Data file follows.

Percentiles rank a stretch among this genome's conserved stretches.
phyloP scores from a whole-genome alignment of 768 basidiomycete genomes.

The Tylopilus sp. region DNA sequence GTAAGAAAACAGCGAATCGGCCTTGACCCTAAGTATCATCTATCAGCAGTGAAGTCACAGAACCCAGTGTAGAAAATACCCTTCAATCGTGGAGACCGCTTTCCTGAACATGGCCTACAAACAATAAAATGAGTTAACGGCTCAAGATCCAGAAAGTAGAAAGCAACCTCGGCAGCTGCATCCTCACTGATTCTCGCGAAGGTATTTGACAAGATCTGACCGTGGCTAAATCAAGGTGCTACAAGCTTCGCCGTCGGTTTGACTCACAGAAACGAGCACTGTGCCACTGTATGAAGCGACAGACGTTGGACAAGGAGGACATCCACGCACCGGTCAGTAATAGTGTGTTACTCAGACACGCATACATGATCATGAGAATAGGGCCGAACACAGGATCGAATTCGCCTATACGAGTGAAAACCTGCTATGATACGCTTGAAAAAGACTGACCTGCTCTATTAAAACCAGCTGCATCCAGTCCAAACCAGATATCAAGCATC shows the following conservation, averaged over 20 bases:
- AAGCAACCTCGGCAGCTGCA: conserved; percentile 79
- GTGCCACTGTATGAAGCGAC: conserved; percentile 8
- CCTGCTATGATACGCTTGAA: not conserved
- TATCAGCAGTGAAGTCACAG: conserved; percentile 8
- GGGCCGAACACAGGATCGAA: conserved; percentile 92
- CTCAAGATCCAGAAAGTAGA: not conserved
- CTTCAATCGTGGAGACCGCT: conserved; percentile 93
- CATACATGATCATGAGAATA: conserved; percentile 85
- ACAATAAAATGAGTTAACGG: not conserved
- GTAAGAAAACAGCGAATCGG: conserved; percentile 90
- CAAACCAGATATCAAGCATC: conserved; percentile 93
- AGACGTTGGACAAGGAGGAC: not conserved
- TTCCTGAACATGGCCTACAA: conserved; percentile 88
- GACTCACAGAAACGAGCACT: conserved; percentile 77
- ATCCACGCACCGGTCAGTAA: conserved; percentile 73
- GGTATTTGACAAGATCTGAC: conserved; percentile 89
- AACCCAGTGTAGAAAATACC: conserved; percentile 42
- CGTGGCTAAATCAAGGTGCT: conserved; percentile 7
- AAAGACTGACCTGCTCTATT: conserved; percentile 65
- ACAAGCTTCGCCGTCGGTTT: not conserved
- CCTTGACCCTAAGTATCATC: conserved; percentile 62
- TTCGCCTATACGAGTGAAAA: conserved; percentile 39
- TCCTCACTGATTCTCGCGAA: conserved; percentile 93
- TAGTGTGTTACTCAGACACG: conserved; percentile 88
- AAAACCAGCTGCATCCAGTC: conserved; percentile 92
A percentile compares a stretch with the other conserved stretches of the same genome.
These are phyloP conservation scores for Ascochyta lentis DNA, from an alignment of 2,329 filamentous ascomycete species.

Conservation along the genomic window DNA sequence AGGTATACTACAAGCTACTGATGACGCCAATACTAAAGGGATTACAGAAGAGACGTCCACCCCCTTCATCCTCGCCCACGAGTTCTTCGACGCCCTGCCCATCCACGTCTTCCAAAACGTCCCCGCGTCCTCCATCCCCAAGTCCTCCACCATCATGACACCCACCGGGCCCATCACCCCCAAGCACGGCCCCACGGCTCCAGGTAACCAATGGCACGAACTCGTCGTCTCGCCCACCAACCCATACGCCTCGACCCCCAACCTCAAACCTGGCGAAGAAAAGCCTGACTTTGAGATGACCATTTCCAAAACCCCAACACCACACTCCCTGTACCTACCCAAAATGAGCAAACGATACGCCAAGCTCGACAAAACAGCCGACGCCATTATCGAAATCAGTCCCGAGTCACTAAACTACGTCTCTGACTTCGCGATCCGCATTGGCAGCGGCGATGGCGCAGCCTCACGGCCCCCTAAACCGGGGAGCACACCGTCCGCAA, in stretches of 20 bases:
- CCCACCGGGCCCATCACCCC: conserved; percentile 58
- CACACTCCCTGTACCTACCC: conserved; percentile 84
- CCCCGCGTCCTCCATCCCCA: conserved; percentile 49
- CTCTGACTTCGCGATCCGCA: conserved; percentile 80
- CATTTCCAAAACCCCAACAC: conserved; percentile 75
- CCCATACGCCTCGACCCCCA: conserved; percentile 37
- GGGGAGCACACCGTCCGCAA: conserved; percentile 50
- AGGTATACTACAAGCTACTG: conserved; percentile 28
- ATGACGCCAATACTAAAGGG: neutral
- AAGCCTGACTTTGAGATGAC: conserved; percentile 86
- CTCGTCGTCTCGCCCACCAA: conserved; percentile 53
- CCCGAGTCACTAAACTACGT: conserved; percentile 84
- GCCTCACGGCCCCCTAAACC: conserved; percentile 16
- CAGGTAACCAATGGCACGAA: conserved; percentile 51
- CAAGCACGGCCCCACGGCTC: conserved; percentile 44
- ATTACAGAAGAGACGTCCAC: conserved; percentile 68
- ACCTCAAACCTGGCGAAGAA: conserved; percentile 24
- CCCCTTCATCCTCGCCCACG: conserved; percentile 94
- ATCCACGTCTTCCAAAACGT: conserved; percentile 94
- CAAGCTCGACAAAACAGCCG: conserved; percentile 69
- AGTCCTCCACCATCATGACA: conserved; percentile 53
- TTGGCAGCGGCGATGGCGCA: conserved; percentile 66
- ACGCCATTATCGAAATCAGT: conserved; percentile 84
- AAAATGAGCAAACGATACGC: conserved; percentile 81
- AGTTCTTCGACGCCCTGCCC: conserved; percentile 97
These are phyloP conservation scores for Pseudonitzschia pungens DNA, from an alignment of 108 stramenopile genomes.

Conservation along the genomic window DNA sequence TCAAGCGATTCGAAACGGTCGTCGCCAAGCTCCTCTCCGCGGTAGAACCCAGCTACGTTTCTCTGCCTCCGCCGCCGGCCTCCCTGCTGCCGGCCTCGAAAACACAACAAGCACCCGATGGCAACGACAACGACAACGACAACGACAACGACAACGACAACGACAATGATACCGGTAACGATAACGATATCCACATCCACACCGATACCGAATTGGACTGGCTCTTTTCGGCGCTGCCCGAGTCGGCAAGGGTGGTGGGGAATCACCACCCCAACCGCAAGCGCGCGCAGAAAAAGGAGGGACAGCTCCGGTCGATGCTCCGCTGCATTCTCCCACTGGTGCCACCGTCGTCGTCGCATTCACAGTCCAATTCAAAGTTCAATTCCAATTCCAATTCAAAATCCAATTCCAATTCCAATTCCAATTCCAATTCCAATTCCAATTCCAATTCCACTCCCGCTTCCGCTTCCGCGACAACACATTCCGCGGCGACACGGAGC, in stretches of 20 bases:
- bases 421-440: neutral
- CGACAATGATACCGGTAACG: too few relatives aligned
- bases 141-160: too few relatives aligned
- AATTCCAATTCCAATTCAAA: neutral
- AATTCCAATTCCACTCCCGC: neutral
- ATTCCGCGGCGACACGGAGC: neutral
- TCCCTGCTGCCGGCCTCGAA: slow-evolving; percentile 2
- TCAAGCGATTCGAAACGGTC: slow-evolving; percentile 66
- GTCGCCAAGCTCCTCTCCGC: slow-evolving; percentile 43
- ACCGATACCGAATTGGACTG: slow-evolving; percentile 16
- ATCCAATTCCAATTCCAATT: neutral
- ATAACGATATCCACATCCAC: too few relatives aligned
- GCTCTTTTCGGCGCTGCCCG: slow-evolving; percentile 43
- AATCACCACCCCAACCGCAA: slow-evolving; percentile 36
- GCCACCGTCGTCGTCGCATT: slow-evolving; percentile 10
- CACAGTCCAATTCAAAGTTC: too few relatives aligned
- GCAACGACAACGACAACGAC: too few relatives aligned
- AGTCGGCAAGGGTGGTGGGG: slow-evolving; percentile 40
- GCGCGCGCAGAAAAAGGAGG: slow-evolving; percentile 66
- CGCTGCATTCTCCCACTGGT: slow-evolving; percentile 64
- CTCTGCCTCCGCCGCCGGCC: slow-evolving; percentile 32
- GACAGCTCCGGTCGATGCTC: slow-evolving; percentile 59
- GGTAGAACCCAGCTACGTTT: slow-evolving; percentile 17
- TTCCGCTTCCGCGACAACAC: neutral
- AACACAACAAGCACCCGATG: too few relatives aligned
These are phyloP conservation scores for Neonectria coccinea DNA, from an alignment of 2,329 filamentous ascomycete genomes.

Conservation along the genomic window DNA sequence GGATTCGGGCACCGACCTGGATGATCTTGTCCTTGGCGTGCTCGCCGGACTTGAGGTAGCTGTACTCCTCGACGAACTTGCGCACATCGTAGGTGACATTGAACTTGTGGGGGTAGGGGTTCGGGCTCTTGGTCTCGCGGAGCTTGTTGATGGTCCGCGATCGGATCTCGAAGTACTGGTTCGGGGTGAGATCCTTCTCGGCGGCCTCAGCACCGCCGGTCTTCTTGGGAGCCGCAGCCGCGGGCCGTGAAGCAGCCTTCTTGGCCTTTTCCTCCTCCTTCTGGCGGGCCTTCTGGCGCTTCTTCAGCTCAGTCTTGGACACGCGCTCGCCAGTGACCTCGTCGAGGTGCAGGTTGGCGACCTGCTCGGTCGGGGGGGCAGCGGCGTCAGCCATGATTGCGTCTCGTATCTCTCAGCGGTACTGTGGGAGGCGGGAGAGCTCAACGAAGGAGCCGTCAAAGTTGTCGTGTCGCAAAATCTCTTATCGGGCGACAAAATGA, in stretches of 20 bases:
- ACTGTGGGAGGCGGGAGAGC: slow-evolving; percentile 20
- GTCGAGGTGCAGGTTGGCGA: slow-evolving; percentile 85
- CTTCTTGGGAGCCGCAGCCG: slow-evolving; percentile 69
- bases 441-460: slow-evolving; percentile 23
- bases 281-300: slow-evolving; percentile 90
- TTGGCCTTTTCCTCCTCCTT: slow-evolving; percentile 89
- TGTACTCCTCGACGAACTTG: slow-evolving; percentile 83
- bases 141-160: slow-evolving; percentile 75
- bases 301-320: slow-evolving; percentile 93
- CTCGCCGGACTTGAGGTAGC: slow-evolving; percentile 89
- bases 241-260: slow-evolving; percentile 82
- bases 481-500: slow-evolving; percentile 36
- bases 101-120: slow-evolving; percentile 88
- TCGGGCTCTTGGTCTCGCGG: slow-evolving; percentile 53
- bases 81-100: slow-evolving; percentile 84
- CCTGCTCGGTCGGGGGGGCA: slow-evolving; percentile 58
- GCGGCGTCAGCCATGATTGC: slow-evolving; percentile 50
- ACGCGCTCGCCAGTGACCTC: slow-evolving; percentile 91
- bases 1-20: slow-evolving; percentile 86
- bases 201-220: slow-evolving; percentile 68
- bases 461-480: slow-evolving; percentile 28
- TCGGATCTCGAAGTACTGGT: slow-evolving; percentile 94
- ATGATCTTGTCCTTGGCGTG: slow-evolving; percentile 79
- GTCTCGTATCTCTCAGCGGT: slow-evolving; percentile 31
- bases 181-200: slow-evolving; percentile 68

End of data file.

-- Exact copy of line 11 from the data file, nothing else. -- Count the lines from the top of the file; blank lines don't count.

- CATACATGATCATGAGAATA: conserved; percentile 85